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China's Xi Jinping hosts Honduras' Xiomara Castro as controversy over Cuba spying swirls in US

The presidents of Honduras and the People’s Republic of China met in Beijing on Monday to discuss the beginning of a free trade agreement between the two nations.

Honduran President Xiomara Castro’s six-day state visit with Chinese President Xi Jinping comes as concern grows in the United States over a suspected Chinese spy base being built in nearby Cuba.

“You have resolutely fulfilled your election promise of establishing diplomatic relations with China, made a historic decision, and demonstrated your firm political will,” Xi said to Castro in Beijing.

BIDEN ADMIN CONFIDENT IT CAN PROTECT AMERICA’S SECRETS AFTER REPORTS OF CHINA SPY BASE IN CUBA

REPORTED CHINA-CUBA SPY STATION DEAL SHOWS BEIJING PREPARING FOR CONFLICT WITH US, HOUSE REP SAYS

Xi Jinping Iris Xiomara Castro Sarmiento China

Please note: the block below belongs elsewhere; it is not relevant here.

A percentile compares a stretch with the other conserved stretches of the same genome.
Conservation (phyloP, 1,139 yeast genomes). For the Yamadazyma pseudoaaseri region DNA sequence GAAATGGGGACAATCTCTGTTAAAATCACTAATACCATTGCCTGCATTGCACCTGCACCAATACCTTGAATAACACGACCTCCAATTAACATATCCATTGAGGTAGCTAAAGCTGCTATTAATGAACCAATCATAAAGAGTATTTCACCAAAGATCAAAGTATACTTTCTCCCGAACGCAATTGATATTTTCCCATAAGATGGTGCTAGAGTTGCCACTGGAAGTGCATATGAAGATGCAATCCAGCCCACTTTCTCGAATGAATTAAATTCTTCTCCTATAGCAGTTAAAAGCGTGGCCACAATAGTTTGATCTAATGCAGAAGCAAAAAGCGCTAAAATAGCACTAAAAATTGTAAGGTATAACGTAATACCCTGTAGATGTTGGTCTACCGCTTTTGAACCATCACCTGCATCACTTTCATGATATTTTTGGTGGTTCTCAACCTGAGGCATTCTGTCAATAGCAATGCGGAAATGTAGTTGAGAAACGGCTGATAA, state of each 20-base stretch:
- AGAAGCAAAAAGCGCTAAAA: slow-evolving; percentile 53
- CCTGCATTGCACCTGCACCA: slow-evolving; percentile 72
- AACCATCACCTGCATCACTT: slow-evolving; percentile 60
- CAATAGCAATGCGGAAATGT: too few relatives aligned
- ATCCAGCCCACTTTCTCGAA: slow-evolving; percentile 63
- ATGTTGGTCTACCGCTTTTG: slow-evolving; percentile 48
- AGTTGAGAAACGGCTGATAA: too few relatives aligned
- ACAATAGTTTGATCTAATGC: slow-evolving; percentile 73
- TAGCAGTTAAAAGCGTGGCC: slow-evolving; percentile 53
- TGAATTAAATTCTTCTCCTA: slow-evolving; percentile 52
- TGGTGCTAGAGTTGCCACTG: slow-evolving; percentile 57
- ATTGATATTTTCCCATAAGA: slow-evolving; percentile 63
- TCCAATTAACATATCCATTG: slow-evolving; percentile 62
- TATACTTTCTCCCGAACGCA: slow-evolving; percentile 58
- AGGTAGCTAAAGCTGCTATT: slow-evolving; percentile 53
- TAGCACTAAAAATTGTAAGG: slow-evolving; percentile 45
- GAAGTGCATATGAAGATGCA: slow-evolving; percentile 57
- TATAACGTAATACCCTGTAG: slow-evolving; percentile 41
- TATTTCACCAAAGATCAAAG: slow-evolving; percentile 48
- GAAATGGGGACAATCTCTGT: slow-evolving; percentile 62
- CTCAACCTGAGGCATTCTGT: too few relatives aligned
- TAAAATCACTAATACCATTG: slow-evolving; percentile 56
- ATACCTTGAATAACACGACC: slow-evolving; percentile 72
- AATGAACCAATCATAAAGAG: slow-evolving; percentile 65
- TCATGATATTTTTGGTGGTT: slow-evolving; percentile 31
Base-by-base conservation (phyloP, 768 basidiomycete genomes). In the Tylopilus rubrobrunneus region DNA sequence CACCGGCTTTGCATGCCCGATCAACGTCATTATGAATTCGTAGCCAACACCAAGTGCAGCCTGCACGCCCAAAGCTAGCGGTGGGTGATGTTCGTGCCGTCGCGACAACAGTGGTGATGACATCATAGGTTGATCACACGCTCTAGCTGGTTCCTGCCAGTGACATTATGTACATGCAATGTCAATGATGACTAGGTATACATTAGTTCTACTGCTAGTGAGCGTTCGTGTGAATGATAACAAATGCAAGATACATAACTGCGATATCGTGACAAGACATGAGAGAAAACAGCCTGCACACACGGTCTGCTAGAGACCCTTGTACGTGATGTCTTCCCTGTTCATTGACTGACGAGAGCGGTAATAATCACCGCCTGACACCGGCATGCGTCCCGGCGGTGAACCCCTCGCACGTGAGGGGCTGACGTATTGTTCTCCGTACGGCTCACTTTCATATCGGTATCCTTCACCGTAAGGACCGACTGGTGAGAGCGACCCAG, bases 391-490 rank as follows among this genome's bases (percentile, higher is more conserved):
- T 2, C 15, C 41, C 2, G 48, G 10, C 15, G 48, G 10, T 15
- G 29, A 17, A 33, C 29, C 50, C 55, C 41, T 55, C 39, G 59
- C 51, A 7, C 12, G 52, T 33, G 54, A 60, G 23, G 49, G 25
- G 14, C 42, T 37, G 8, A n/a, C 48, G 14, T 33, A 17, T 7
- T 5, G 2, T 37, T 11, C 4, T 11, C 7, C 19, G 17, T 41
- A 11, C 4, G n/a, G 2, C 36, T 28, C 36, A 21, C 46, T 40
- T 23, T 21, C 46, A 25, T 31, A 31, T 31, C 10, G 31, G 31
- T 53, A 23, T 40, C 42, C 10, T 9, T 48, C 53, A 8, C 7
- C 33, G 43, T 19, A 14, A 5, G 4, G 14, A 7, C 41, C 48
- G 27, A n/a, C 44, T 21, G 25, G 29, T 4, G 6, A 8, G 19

Chinese President Xi Jinping holds a welcoming ceremony for President Xiomara Castro outside the Great Hall of the People in Beijing, June 12, 2023. (Liu Bin/Xinhua via Getty Images)

Honduras cut ties with Taiwan in the months leading up to their new diplomatic relationship with China.

“One China principle is the primary premise and political foundation for the establishment of loyal diplomatic relations and the development of bilateral relations,” Xi said.

TAIWAN PRESIDENT DECRIES CHINA’S ‘DOLLAR DIPLOMACY’ AS HONDURAS OPENS TIES WITH BEIJING

Honduran state visit to China

The state visit by Honduras’ president come amid reports of a secret agreement for China to establish an eavesdropping facility in Cuba. (Yin Bogu/Xinhua via Getty Images)

“This is an ongoing issue, and not a new development, and the arrangement as characterized in the reporting does not comport with our understanding,” an administration official told Fox News on Saturday.

The Wall Street Journal first reported Thursday that China and Cuba have reached a secret agreement for China to establish an electronic eavesdropping facility on the island, allowing Chinese intelligence services to “scoop up electronic communications throughout the southeastern U.S., where many military bases are located, and monitor U.S. ship traffic.” 

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